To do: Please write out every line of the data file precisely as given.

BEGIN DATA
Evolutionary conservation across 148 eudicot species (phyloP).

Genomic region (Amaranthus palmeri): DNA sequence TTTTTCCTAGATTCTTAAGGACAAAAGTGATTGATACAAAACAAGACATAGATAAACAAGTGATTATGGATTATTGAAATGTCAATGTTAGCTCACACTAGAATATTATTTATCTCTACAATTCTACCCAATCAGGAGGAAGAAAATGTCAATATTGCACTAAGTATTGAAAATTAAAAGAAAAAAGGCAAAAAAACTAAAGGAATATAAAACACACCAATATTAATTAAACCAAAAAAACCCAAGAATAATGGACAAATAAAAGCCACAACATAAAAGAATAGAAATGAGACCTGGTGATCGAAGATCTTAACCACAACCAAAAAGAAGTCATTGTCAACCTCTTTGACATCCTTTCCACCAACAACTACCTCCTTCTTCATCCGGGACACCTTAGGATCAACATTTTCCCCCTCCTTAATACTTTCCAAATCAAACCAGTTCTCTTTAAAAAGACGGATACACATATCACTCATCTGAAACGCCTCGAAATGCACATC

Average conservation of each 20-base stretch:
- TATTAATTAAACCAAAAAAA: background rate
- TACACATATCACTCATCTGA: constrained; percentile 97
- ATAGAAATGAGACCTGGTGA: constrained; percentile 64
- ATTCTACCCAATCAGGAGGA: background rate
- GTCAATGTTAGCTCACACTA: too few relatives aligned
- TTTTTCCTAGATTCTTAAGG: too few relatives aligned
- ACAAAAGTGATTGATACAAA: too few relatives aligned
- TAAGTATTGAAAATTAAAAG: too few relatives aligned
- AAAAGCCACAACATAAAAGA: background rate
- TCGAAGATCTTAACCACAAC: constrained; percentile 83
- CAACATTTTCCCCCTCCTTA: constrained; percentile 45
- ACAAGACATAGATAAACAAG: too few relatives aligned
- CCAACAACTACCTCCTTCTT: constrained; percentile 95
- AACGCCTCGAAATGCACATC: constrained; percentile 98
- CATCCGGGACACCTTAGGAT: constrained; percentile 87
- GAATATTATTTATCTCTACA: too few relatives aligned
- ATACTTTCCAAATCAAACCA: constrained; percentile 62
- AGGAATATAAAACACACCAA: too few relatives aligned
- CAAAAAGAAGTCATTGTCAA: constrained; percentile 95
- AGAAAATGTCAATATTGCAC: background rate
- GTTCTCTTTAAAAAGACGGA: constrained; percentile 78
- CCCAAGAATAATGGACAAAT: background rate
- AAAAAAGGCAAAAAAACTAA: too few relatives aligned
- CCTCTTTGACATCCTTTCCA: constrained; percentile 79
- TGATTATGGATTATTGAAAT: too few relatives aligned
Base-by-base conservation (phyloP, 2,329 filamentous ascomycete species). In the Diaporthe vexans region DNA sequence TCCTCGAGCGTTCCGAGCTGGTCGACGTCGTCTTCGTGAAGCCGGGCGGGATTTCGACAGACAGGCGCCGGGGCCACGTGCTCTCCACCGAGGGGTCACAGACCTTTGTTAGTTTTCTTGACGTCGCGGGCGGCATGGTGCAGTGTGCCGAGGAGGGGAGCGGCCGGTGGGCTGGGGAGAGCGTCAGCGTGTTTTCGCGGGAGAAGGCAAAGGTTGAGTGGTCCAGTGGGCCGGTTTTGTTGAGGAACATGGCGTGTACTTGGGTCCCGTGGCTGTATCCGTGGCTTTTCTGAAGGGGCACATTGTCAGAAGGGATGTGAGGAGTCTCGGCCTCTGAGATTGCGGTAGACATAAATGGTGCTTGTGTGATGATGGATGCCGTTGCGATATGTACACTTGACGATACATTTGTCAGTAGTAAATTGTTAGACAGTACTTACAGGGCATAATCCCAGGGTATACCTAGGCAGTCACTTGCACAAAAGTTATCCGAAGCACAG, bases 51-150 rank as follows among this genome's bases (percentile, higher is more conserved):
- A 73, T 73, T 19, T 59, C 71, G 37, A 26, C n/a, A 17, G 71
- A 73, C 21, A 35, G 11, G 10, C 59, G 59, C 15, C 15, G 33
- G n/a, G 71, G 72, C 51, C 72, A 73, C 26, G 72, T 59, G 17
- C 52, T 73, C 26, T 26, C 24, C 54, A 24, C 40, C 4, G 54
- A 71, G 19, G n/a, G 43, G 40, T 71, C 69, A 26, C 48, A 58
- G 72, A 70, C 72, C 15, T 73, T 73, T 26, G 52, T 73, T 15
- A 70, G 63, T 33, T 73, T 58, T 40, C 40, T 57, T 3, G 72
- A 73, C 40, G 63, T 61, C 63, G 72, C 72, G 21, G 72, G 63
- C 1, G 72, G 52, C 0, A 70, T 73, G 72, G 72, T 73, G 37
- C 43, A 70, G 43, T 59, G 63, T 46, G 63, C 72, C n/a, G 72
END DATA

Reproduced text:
Evolutionary conservation across 148 eudicot species (phyloP).

Genomic region (Amaranthus palmeri): DNA sequence TTTTTCCTAGATTCTTAAGGACAAAAGTGATTGATACAAAACAAGACATAGATAAACAAGTGATTATGGATTATTGAAATGTCAATGTTAGCTCACACTAGAATATTATTTATCTCTACAATTCTACCCAATCAGGAGGAAGAAAATGTCAATATTGCACTAAGTATTGAAAATTAAAAGAAAAAAGGCAAAAAAACTAAAGGAATATAAAACACACCAATATTAATTAAACCAAAAAAACCCAAGAATAATGGACAAATAAAAGCCACAACATAAAAGAATAGAAATGAGACCTGGTGATCGAAGATCTTAACCACAACCAAAAAGAAGTCATTGTCAACCTCTTTGACATCCTTTCCACCAACAACTACCTCCTTCTTCATCCGGGACACCTTAGGATCAACATTTTCCCCCTCCTTAATACTTTCCAAATCAAACCAGTTCTCTTTAAAAAGACGGATACACATATCACTCATCTGAAACGCCTCGAAATGCACATC

Average conservation of each 20-base stretch:
- TATTAATTAAACCAAAAAAA: background rate
- TACACATATCACTCATCTGA: constrained; percentile 97
- ATAGAAATGAGACCTGGTGA: constrained; percentile 64
- ATTCTACCCAATCAGGAGGA: background rate
- GTCAATGTTAGCTCACACTA: too few relatives aligned
- TTTTTCCTAGATTCTTAAGG: too few relatives aligned
- ACAAAAGTGATTGATACAAA: too few relatives aligned
- TAAGTATTGAAAATTAAAAG: too few relatives aligned
- AAAAGCCACAACATAAAAGA: background rate
- TCGAAGATCTTAACCACAAC: constrained; percentile 83
- CAACATTTTCCCCCTCCTTA: constrained; percentile 45
- ACAAGACATAGATAAACAAG: too few relatives aligned
- CCAACAACTACCTCCTTCTT: constrained; percentile 95
- AACGCCTCGAAATGCACATC: constrained; percentile 98
- CATCCGGGACACCTTAGGAT: constrained; percentile 87
- GAATATTATTTATCTCTACA: too few relatives aligned
- ATACTTTCCAAATCAAACCA: constrained; percentile 62
- AGGAATATAAAACACACCAA: too few relatives aligned
- CAAAAAGAAGTCATTGTCAA: constrained; percentile 95
- AGAAAATGTCAATATTGCAC: background rate
- GTTCTCTTTAAAAAGACGGA: constrained; percentile 78
- CCCAAGAATAATGGACAAAT: background rate
- AAAAAAGGCAAAAAAACTAA: too few relatives aligned
- CCTCTTTGACATCCTTTCCA: constrained; percentile 79
- TGATTATGGATTATTGAAAT: too few relatives aligned
Base-by-base conservation (phyloP, 2,329 filamentous ascomycete species). In the Diaporthe vexans region DNA sequence TCCTCGAGCGTTCCGAGCTGGTCGACGTCGTCTTCGTGAAGCCGGGCGGGATTTCGACAGACAGGCGCCGGGGCCACGTGCTCTCCACCGAGGGGTCACAGACCTTTGTTAGTTTTCTTGACGTCGCGGGCGGCATGGTGCAGTGTGCCGAGGAGGGGAGCGGCCGGTGGGCTGGGGAGAGCGTCAGCGTGTTTTCGCGGGAGAAGGCAAAGGTTGAGTGGTCCAGTGGGCCGGTTTTGTTGAGGAACATGGCGTGTACTTGGGTCCCGTGGCTGTATCCGTGGCTTTTCTGAAGGGGCACATTGTCAGAAGGGATGTGAGGAGTCTCGGCCTCTGAGATTGCGGTAGACATAAATGGTGCTTGTGTGATGATGGATGCCGTTGCGATATGTACACTTGACGATACATTTGTCAGTAGTAAATTGTTAGACAGTACTTACAGGGCATAATCCCAGGGTATACCTAGGCAGTCACTTGCACAAAAGTTATCCGAAGCACAG, bases 51-150 rank as follows among this genome's bases (percentile, higher is more conserved):
- A 73, T 73, T 19, T 59, C 71, G 37, A 26, C n/a, A 17, G 71
- A 73, C 21, A 35, G 11, G 10, C 59, G 59, C 15, C 15, G 33
- G n/a, G 71, G 72, C 51, C 72, A 73, C 26, G 72, T 59, G 17
- C 52, T 73, C 26, T 26, C 24, C 54, A 24, C 40, C 4, G 54
- A 71, G 19, G n/a, G 43, G 40, T 71, C 69, A 26, C 48, A 58
- G 72, A 70, C 72, C 15, T 73, T 73, T 26, G 52, T 73, T 15
- A 70, G 63, T 33, T 73, T 58, T 40, C 40, T 57, T 3, G 72
- A 73, C 40, G 63, T 61, C 63, G 72, C 72, G 21, G 72, G 63
- C 1, G 72, G 52, C 0, A 70, T 73, G 72, G 72, T 73, G 37
- C 43, A 70, G 43, T 59, G 63, T 46, G 63, C 72, C n/a, G 72